Silver Salto de línea Girona and Barcelona, c. 793-814
These two small coins minted by Charlemagne (768-814) are the first Christian issues in the Iberian Peninsula in the Middle Ages.
The Frankish kingdom, converted by Charlemagne into an expanding empire, counter-attacked the Islamic advance, penetrating into the former Visigothic kingdom. The conquered territory was called the Marca Hispanica (“marca” meaning “frontier”) and, although it did come to form a band along the south side of the Pyrenees, especially referred to the northern area of Catalonia, organised since then into administrative units called counties.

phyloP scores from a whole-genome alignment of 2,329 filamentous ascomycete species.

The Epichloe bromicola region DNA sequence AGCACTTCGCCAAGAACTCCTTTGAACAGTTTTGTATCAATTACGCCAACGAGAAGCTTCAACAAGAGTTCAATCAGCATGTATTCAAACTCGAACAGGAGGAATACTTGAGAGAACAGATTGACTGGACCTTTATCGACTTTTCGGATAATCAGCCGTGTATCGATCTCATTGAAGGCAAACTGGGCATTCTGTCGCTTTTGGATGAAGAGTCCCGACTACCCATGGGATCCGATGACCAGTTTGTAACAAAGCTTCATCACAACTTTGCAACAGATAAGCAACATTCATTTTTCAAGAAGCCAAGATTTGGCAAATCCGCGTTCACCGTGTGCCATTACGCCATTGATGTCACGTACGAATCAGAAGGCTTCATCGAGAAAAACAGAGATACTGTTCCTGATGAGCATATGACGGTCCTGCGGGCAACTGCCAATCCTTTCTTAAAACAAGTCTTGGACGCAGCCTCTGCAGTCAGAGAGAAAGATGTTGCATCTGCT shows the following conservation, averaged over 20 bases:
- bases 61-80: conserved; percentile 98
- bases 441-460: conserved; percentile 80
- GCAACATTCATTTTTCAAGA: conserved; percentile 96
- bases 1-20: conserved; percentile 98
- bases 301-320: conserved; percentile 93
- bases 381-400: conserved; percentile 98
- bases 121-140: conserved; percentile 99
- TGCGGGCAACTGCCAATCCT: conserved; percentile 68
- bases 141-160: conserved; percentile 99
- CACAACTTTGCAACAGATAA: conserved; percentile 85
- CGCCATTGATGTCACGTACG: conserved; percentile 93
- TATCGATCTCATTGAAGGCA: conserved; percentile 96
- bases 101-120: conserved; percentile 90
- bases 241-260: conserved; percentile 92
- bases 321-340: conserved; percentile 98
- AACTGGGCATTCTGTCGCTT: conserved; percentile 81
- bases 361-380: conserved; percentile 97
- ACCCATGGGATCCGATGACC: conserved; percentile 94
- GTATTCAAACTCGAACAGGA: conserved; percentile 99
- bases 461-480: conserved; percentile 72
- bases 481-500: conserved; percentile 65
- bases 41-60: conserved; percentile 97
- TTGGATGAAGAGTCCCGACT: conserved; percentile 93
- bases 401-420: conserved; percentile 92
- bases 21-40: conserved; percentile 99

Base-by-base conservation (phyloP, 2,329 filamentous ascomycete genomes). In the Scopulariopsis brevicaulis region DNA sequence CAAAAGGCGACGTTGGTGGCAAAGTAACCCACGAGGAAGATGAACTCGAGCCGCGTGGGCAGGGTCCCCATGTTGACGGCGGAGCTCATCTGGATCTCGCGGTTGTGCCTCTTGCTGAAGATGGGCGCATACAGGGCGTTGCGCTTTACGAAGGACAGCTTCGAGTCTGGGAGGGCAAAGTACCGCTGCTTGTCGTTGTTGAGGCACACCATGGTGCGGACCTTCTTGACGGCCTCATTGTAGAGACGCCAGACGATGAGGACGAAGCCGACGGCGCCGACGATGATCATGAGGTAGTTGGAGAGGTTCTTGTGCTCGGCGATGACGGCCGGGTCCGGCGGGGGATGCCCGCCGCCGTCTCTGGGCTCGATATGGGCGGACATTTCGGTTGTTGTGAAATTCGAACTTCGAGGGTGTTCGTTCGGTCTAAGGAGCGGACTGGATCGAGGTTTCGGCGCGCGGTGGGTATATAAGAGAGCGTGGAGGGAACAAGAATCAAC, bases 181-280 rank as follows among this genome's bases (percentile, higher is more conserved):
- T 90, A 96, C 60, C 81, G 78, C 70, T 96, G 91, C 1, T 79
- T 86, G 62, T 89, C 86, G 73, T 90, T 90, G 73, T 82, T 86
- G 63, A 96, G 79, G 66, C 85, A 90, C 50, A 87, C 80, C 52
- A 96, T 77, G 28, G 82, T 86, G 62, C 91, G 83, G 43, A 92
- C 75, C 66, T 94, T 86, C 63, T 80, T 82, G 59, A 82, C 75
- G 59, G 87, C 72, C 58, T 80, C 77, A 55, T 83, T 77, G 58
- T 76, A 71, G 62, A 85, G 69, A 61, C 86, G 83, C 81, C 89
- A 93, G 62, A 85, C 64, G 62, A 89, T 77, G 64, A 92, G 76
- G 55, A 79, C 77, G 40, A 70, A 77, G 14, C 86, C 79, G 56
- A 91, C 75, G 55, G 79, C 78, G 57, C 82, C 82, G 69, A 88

Since the disappearance of the Visigothic kingdom, the only coins minted in the Peninsula had been Moslem. With the incorporation of the Marca Hispanica into the Carolingian kingdom, the cities of Barcelona, Girona, Ampurias and Roses became the first to mint Christian coins. The other, nascent kingdoms would not produce their own coins for more than another two centuries. These issues belong to the Carolingian system based on silver money. They carry Charlemagne’s name and monogram, made from the letters KRLS, the same as he used to seal royal documents.
The coins were acquired through an offer of direct sale from the auction house Áureo & Calicó. They are very rare and significant pieces, which makes it even more important that they should be kept in public institutions. The coin minted at Barcelona has been temporarily deposited in the MNAC for its exhibition in the numismatic rooms, within the institutional collaboration between our two museums, specifically between our Department of Coins and Medals and the Gabinet Numismàtic de Catalunya.